With age comes some small degree of self-awareness. As I bumble through the third decade of my adolescence, I know that I’m more likely to be set off by a misfiring garage-door clicker or hearing songsI’velongloved in CVS than I am by actual injustices. I know that I’m likely to derive more satisfaction from my annual call to the cable company, in which I threaten to cut the cord until the retention agent tires of my bluster and cuts me a deal, than I am from professional achievements. I’m totally like that “know thyself” guy, though less inclined to record my big important smartythoughts for the ages. Never accuse this fellow of living an unexamined life. Wait, is that the ice-cream truck? Ice cream! L8R!
Still, I wonder how many brands -- specifically, how many brands using video to reinforce identities forged long ago -- are quite as gallant, brave, enlightened, thoughtful and special as I am. Along those lines, I call your attention to Gatorade and its oft-stated self-identification as restorative manna for elite athletes.
This, of course, is patently ridiculous. Gatorade is sugar water. Anyone making claims to the contrary is either in Gatorade’s employ or intellectually and nutritionally challenged. And that’s fine. I love me some Gatorade sugar water, especially the red one. It provides satisfactory after-exercise refreshervescence in those instances where water-water is unavailable. Hypothetically, Gatorade has excellent secondary utility as a hangover balm, especially when -- again, extremely hypothetically -- you don’t want to face the shame that comes with bogarting your toddler’s emergency cache of Pedialyte.
So why does Gatorade continue on this for-sweatyfolk-only kick in its every morsel of marketing? While nobody succeeds nowadays with all-things-to-everyone outreach -- well, except that delightful Taylor Swift lady -- no sane brand would go out of its way to create a hierarchy of potential customers. Yet that’s what Gatorade does in its flatly unfunny series of “Sweat It to Get It” clips, which debuted this week.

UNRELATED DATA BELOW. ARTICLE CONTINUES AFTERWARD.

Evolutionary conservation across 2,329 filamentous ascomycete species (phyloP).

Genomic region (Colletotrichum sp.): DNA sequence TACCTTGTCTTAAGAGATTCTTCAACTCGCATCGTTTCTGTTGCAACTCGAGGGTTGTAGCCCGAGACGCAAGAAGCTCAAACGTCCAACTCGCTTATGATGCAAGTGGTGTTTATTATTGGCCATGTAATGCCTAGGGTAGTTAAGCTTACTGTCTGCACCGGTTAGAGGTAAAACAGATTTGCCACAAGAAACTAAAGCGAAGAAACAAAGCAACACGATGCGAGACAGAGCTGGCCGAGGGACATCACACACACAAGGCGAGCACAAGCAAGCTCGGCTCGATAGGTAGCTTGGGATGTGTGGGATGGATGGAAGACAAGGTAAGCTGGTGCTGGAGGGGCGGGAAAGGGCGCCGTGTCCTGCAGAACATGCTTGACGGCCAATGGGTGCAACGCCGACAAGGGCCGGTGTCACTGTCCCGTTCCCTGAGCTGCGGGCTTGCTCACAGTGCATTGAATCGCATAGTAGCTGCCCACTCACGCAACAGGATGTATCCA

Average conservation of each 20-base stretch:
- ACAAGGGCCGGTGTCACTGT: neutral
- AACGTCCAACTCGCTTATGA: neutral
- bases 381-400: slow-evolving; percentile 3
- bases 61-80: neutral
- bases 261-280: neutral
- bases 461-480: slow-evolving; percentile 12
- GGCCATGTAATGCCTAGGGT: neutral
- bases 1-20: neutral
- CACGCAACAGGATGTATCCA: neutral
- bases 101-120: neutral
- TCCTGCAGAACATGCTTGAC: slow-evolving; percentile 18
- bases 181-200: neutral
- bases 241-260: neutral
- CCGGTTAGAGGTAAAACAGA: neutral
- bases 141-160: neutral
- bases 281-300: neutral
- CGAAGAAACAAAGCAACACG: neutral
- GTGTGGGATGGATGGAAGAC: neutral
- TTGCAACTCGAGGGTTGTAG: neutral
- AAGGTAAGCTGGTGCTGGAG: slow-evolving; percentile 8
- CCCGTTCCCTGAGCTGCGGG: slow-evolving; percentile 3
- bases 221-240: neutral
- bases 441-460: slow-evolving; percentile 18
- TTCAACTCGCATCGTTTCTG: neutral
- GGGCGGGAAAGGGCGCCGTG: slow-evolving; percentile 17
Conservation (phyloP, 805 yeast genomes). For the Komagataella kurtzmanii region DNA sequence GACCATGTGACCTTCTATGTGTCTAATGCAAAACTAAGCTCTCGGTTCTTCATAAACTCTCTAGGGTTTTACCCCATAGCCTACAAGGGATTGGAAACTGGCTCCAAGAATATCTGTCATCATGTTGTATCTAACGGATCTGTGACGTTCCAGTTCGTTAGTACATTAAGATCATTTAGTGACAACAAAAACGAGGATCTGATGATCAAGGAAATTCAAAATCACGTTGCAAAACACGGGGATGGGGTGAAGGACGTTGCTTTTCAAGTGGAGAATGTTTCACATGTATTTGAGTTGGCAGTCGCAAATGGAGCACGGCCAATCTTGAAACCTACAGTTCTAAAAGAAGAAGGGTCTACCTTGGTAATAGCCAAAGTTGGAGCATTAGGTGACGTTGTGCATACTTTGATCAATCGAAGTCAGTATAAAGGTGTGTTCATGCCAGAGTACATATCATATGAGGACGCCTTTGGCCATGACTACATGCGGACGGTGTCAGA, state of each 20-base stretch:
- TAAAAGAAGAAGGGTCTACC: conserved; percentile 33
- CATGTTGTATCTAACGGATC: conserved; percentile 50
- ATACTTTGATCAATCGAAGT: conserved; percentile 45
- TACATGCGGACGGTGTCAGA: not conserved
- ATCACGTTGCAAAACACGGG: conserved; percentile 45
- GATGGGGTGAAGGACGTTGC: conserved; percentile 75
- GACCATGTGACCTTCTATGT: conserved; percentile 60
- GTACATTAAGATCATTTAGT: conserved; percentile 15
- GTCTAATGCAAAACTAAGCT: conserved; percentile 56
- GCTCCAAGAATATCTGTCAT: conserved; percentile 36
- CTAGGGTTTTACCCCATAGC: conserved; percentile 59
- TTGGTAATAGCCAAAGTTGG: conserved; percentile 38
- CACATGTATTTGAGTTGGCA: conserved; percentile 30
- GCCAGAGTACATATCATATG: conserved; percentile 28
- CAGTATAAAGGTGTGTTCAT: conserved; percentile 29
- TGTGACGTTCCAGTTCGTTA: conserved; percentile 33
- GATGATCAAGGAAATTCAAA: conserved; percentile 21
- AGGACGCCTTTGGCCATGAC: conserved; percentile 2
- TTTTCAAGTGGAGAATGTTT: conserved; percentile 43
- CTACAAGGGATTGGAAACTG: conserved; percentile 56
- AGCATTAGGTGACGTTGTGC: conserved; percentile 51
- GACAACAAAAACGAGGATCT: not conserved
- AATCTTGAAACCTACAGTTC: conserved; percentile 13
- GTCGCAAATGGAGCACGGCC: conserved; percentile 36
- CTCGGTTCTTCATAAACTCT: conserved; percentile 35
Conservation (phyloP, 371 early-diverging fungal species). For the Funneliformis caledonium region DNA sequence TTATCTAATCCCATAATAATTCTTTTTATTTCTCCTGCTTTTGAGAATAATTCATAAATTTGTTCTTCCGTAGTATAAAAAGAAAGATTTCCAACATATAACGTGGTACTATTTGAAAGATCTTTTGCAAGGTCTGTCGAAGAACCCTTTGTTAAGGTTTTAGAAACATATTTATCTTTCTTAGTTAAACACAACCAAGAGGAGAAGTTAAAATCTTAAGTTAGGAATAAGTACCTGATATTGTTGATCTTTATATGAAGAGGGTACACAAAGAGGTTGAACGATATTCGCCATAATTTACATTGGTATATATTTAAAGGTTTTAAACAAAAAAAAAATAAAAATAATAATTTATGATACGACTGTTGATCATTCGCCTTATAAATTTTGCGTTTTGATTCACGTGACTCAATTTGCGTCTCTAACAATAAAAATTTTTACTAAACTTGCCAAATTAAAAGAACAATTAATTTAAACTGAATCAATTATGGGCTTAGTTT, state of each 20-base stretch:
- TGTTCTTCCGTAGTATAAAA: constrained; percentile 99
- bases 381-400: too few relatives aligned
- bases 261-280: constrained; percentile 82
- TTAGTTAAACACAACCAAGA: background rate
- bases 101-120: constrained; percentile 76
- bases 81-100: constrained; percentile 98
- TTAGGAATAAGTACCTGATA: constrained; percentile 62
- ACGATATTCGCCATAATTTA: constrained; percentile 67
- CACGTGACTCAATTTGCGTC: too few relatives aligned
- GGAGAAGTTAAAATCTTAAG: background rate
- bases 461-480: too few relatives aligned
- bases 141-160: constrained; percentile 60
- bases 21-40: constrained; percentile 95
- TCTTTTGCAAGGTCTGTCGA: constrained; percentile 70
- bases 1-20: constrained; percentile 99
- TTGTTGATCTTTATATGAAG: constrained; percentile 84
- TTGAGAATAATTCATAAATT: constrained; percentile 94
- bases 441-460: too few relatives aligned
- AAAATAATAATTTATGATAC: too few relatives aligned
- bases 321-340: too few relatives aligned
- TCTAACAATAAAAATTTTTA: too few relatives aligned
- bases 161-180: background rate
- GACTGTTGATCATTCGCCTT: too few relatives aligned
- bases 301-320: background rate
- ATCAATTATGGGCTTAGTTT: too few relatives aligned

Taken from unstaged footage -- wink, wink -- captured by a real convenience store’s security cameras -- wink wink wink wink wink wink wink -- the clips feature a sales clerk, Peyton Manning and Cam Newton thwarting a procession of dry-shirted goobers from purchasing Gatorade. In one, Manning prevents a sale by winging a bottle across the store. In another, Manning refuses to unlock the fridge unit housing the Gatorade. In a third, Manning and the clerk talk a hungover birthday gal into doing some yoga, in the hope it’ll stimulate a few tricklets of back sweat.
There are five more of these, each pounding the same joke into the ground and each hitting the marketing verbiage -- “electrolytes” especially -- way too hard. The unassuming would-be Gatorade purchasers don’t do much of a job in the role of unwitting dupes, either, alternately underreacting to the situation or overreacting to Manning. If you believe anything here is spontaneous, then please accept PepsiCo’s recommendation that serving Gatorade at your next state dinner wouldn’t be the slightest bit gauche.
But the greatest sin of “Sweat It to Get It” is that it wastes the comic gifts of Peyton Manning. Peyton Manning is always funny, except sometimes in the Super Bowl; the guy’s got the best comic deadpan this side of Andre Braugher. These clips, however, assume that his presence alone elevates a one-note bit into viral nirvana. They might as well flash an APPLAUSE sign when he enters at the end of each installment. Peyton Manning as a 21st-century Kramer -- like you wouldn't watch?